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Difference Between @Component, @Repository, @Service, and @Controller Annotations in Spring

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  • Last Updated : 09 May, 2022

Spring Annotations are a form of metadata that provides data about a program. Annotations are used to provide supplemental information about a program. It does not have a direct effect on the operation of the code they annotate. It does not change the action of the compiled program. Here, we are going to discuss the difference between the 4 most important annotations in Spring, @Component, @Repository, @Service, and @Controller.

@Component Annotation

@Component is a class-level annotation. It is used to denote a class as a Component. We can use @Component across the application to mark the beans as Spring’s managed components. A component is responsible for some operations. Spring framework provides three other specific annotations to be used when marking a class as a Component. 

  1. @Service
  2. @Repository
  3. @Controller
Types Of Component Annotation

 

To read more about @Component Annotation refer to the article Spring @Component Annotation

A. @Service Annotation

In an application, the business logic resides within the service layer so we use the @Service Annotation to indicate that a class belongs to that layer. It is a specialization of @Component Annotation. One most important thing about the @Service Annotation is it can be applied only to classes. It is used to mark the class as a service provider. So overall @Service annotation is used with classes that provide some business functionalities. Spring context will autodetect these classes when annotation-based configuration and classpath scanning is used.

To read more about @Service Annotation refer to the article Spring @Service Annotation

B. @Repository Annotation

@Repository Annotation is also a specialization of @Component annotation which is used to indicate that the class provides the mechanism for storage, retrieval, update, delete and search operation on objects. Though it is a specialization of @Component annotation, so Spring Repository classes are autodetected by the spring framework through classpath scanning. This annotation is a general-purpose stereotype annotation which very close to the DAO pattern where DAO classes are responsible for providing CRUD operations on database tables. 

To read more about @Repository Annotation refer to the article Spring @Repository Annotation

C. @Controller Annotation

Spring @Controller annotation is also a specialization of @Component annotation. The @Controller annotation indicates that a particular class serves the role of a controller. Spring Controller annotation is typically used in combination with annotated handler methods based on the @RequestMapping annotation. It can be applied to classes only. It’s used to mark a class as a web request handler. It’s mostly used with Spring MVC applications. This annotation acts as a stereotype for the annotated class, indicating its role. The dispatcher scans such annotated classes for mapped methods and detects @RequestMapping annotations.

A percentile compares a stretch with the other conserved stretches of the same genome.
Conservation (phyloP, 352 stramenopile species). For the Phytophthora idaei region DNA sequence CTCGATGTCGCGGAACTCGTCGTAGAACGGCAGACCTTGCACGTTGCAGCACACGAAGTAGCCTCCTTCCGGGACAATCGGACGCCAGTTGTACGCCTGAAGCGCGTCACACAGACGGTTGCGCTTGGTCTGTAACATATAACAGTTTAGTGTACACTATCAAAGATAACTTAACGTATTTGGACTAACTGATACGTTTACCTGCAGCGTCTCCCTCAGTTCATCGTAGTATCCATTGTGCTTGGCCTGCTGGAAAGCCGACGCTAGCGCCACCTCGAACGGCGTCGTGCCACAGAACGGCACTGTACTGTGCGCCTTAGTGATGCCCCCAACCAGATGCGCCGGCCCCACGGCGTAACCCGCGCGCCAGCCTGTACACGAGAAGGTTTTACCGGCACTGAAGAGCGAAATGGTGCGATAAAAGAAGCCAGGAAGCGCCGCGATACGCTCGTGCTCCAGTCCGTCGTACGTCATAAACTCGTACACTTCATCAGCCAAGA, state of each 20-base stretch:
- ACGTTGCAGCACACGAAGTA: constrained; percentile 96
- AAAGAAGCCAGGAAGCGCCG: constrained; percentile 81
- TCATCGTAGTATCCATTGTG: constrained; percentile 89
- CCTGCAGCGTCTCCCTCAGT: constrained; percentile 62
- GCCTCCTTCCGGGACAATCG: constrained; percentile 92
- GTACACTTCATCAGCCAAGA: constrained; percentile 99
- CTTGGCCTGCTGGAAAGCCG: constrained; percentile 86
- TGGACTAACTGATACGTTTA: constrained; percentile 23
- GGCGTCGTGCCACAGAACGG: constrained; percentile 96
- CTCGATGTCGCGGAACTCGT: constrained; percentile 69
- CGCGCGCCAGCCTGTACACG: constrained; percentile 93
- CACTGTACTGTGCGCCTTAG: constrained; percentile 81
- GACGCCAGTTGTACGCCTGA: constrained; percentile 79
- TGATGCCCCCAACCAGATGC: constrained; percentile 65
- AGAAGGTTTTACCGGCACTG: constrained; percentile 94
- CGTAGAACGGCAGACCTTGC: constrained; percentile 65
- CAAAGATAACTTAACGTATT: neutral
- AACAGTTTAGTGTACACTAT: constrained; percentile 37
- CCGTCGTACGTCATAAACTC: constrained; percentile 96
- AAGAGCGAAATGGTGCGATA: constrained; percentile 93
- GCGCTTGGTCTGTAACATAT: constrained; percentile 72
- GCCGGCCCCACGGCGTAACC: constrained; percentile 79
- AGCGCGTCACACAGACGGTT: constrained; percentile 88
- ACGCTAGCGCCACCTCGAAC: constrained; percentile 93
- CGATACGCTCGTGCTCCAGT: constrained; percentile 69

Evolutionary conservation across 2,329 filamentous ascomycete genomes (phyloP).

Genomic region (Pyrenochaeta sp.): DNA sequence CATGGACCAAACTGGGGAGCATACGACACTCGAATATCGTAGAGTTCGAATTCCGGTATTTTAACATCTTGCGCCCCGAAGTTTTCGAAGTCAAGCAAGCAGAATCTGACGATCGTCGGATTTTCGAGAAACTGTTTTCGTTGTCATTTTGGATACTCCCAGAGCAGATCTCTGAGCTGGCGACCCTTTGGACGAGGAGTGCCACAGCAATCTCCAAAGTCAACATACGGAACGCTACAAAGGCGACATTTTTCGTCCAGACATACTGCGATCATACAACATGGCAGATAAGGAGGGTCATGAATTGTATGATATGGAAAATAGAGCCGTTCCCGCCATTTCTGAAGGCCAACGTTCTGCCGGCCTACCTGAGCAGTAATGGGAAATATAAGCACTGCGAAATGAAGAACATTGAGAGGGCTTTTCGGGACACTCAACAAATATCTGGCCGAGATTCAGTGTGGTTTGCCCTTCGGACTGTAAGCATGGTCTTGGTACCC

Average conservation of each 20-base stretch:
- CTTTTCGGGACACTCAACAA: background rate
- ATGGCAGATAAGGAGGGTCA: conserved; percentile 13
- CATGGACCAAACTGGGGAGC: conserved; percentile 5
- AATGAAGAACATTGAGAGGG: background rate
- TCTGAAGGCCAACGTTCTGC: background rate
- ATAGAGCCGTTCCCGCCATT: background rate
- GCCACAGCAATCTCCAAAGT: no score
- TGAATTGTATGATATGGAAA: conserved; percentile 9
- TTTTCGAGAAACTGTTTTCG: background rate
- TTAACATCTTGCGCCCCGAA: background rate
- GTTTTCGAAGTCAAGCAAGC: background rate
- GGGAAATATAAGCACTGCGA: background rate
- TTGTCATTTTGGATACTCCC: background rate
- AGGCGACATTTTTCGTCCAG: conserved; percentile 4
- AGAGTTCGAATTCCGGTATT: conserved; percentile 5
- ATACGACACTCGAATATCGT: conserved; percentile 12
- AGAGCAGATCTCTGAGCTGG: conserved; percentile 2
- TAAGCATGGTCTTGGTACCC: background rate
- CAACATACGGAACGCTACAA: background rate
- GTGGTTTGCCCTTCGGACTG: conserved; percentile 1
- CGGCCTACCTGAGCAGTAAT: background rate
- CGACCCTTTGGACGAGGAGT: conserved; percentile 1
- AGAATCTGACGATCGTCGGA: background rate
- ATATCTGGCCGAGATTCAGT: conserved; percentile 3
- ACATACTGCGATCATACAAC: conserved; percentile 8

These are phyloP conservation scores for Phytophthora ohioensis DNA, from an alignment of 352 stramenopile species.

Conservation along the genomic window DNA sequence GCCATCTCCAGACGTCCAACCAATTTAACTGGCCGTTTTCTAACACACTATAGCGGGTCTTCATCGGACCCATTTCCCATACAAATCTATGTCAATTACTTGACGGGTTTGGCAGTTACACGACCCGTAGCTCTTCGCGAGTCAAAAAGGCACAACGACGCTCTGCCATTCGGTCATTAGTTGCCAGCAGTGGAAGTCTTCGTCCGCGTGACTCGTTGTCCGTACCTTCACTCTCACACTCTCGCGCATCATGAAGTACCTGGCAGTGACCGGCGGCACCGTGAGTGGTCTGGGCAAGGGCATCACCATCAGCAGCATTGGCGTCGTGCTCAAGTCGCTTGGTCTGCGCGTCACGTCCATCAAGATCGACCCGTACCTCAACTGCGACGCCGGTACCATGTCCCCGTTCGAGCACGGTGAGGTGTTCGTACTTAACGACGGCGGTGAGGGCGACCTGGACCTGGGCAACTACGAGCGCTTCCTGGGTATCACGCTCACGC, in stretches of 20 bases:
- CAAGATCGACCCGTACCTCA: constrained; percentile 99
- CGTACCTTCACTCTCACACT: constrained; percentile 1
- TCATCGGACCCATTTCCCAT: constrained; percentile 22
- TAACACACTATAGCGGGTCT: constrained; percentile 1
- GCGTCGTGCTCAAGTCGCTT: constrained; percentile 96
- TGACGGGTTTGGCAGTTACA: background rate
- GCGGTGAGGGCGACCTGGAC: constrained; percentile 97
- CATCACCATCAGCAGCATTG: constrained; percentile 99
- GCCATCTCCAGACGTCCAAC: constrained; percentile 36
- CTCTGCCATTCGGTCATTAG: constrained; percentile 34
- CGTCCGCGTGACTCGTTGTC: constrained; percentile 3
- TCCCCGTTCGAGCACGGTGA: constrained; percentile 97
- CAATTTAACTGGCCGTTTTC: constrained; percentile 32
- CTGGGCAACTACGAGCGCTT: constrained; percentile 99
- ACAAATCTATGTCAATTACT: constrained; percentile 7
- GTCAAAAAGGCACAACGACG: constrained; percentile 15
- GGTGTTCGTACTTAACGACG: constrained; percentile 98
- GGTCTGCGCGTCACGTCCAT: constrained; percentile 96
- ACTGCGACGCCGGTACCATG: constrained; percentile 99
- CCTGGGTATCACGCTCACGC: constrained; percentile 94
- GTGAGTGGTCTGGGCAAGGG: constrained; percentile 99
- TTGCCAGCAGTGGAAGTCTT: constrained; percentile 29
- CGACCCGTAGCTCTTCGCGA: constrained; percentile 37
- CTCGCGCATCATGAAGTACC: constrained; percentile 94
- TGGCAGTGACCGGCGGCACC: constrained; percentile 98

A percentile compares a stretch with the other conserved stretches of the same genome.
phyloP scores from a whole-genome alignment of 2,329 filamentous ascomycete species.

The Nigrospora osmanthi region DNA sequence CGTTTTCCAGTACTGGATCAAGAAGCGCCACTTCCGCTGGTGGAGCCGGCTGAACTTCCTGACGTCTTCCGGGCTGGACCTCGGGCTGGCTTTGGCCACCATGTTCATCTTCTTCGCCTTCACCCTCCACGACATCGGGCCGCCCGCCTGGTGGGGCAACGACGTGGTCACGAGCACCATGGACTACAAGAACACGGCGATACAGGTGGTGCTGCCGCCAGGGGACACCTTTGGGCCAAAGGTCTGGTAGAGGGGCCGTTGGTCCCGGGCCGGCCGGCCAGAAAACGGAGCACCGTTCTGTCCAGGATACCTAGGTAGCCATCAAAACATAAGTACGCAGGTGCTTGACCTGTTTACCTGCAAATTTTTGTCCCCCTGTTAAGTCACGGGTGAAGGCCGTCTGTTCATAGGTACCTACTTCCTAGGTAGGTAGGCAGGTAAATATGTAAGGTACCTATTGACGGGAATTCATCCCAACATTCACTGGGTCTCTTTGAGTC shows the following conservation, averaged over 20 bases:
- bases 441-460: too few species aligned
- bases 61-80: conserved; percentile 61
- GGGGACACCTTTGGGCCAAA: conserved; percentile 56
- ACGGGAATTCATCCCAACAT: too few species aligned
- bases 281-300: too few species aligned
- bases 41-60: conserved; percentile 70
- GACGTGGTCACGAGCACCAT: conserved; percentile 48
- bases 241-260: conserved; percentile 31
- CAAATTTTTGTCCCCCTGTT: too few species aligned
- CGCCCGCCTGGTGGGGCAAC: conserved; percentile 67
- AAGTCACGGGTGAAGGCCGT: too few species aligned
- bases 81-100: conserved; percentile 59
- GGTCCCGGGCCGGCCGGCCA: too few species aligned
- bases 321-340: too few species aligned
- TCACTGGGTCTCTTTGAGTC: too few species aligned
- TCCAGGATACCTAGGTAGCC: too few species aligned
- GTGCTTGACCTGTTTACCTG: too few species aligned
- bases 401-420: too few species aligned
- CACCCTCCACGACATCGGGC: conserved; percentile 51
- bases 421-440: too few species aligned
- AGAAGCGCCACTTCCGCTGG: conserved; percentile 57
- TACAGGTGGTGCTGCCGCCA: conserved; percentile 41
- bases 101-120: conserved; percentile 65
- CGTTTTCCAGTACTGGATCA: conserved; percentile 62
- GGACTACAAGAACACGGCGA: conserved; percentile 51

To read more about @Controller Annotation refer to the article Spring @Controller Annotation

Similarity

One of the interesting queries that arise in front of a developer is, can @Component, @Repository, @Service, and @Controller annotations be used interchangeably in Spring or do they provide any particular functionality? In other words, if we have a Service class and we change the annotation from @Service to @Component, will it still behave the same way? 

So in order to answer the same, it is with respect to scan-auto-detection and dependency injection for BeanDefinition, all these annotations (@Component, @Repository, @Service, and @Controller) are the same. We could use one in place of another and can still get our way around.

By now it is made clear that @Component is a general-purpose stereotype annotation indicating that the class is a spring component and @Repository, @Service, and @Controller annotations are special types of @Component annotation. Now let us finally conclude via plotting the difference table between all annotation types to grasp a better understanding that is as follows:  

@Service Annotation

@Repository Annotation

@Controller Annotation

@Service annotation is used with classes that provide some business functionalities. @Repository Annotation is used to indicate that the class provides the mechanism for storage, retrieval, update, delete and search operation on objects. @Controller annotation indicates that a particular class serves the role of a controller. 
@Service Annotation is a specialization of @Component Annotation. @Repository Annotation is also a specialization of @Component Annotation. @Controller annotation is also a specialization of @Component annotation. 
It is used to mark the class as a service provider. It is used to mark the interface as DAO (Data Access Object) provider. It’s used to mark a class as a web request handler.
It is a stereotype for the service layer. It is also a stereotype for the DAO layer. It is also a stereotype for the presentation layer (spring-MVC).
Switch can be possible. But it is not recommended.  Switch can be possible. But it is not recommended.  We cannot switch this annotation with any other like @Service or @Repository. 
It is a Stereotype Annotation. It is also a Stereotype Annotation. It is also a Stereotype Annotation.
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